I am sorry my vagina is so sensitive
My friend showed me this blog post (a must-read) when she told me to stop saying”I’m sorry” for things I should not apologize for. Though I have not reached the rock bottom as described in the post, I almost did apologize for my existence. “I’m sorry” has become so ingrained in me that whenever I even think that my action has the potential of bringing inconvenience to someone else, even if I had the right to do so, I would apologize. “I’m sorry” has become a part of my everyday vocabulary.
And I am not alone. As pointed out by the blog, women tend to be more apologetic than men even when it comes to things out of their control. The gender imbalance in the “I’m sorry” epidemic has far dire consequences. It leads to lower self-confidence since the more unnecessary apologies we make, the more we unwittingly convince ourselves that we are at fault for everything. It is women’s lower self-confidence level, according to the COO of Facebook, Sheryl Sandberg her TED talk (also a must-watch), that leads to the facts that only 13% of the world’s parliament seats are filled by women, that 15% of top corporate executives are females, and that 20% of non-profit managers are women. The key reason behind this inequality is that while most men attribute their successes to themselves- “because I’m awesome”, women tend to attribute them to their support groups and luck. They attribute them to anything but their abilities because they lack the self-confidence.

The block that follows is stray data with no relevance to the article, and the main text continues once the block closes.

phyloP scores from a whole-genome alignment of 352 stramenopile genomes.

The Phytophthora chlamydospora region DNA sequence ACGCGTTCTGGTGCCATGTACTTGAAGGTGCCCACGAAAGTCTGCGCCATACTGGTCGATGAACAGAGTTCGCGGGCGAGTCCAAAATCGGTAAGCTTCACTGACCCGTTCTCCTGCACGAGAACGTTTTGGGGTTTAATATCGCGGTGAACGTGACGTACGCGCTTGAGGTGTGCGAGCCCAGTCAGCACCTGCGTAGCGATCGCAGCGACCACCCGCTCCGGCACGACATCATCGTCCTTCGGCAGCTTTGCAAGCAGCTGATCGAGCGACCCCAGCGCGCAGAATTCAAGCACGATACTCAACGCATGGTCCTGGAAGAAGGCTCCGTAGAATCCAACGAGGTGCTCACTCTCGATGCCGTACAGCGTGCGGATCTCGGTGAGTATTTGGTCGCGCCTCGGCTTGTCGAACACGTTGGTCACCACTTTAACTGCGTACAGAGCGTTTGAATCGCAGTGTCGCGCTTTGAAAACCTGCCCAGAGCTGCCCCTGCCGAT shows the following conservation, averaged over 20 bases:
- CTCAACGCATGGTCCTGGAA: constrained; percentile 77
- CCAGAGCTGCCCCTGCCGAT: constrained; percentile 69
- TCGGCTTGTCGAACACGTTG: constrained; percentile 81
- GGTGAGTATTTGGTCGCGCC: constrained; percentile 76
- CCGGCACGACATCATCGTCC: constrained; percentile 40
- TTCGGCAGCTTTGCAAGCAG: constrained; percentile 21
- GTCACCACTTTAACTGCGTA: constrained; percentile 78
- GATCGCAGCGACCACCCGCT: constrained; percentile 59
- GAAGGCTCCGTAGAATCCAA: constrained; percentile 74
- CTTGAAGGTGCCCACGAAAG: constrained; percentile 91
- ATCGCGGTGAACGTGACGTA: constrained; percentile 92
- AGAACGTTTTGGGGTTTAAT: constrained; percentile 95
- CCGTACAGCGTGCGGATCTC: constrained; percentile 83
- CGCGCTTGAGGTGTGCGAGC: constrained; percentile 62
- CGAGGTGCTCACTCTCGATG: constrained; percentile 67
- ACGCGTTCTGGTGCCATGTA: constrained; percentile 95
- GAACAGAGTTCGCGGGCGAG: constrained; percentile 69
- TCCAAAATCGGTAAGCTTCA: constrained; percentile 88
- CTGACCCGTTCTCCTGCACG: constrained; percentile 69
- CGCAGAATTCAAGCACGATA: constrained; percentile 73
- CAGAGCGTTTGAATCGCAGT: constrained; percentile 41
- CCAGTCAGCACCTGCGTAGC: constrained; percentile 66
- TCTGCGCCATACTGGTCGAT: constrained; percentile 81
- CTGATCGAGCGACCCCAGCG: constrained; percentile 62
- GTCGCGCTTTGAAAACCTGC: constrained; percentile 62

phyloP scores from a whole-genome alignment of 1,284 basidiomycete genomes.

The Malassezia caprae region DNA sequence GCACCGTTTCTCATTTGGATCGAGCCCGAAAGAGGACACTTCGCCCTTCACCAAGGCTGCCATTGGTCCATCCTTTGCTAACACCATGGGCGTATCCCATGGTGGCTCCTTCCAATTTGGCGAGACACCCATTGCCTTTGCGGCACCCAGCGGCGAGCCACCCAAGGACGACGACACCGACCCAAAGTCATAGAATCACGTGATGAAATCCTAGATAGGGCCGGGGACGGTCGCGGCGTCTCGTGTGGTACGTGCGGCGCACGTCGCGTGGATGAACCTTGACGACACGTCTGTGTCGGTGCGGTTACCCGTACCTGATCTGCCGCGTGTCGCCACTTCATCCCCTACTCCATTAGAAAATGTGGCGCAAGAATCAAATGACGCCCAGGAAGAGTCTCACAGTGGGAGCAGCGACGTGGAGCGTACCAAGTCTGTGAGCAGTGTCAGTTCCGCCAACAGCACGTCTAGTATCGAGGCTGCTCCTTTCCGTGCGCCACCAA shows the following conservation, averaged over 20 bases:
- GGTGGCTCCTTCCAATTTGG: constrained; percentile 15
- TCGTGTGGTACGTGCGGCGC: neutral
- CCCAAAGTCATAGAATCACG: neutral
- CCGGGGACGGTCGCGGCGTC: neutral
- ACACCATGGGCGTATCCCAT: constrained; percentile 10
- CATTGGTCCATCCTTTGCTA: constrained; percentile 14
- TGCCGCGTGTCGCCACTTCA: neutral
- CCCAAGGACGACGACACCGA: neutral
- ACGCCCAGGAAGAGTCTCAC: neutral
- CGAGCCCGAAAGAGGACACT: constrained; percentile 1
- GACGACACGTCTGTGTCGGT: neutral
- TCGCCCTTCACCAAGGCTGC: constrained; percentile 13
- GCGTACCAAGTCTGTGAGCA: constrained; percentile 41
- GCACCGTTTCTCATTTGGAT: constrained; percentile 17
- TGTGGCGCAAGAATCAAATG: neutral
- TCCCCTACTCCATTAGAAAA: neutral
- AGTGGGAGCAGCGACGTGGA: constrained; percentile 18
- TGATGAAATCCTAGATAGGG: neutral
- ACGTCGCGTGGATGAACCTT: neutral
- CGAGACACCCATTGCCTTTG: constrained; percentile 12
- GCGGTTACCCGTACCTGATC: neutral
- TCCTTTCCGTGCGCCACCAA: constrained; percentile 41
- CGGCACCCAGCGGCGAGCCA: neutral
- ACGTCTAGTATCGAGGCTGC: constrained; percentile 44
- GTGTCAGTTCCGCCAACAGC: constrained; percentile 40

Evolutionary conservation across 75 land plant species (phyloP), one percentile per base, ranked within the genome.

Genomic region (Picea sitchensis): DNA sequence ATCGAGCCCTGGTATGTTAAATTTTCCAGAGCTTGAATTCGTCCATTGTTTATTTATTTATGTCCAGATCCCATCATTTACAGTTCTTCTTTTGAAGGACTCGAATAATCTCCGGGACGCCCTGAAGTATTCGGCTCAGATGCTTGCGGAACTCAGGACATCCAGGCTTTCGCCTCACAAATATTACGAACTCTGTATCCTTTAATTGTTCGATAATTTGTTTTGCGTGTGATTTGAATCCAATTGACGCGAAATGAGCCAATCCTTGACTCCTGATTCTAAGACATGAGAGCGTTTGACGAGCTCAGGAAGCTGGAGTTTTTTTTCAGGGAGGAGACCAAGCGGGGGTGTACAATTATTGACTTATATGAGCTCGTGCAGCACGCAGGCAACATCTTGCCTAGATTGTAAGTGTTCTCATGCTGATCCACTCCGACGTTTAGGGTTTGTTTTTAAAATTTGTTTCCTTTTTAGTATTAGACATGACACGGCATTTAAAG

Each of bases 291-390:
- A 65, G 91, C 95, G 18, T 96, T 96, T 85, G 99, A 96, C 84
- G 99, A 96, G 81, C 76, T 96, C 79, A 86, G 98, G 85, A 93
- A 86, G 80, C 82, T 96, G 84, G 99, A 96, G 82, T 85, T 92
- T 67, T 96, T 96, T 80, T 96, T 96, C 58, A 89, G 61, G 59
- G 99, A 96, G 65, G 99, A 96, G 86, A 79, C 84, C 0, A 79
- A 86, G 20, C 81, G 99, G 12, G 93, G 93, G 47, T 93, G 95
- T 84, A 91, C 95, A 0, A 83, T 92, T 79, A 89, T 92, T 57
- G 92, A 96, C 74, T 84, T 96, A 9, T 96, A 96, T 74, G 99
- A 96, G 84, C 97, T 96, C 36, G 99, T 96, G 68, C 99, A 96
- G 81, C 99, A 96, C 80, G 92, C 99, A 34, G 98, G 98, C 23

If we, as women, want a fair share of representation at the highest level of any industry, It is time that we start acknowledging our skills and be more self-confident. We can start by stop apologizing for things for which we should not apologize.
Why we have so few women leaders by Sheryl Sandberg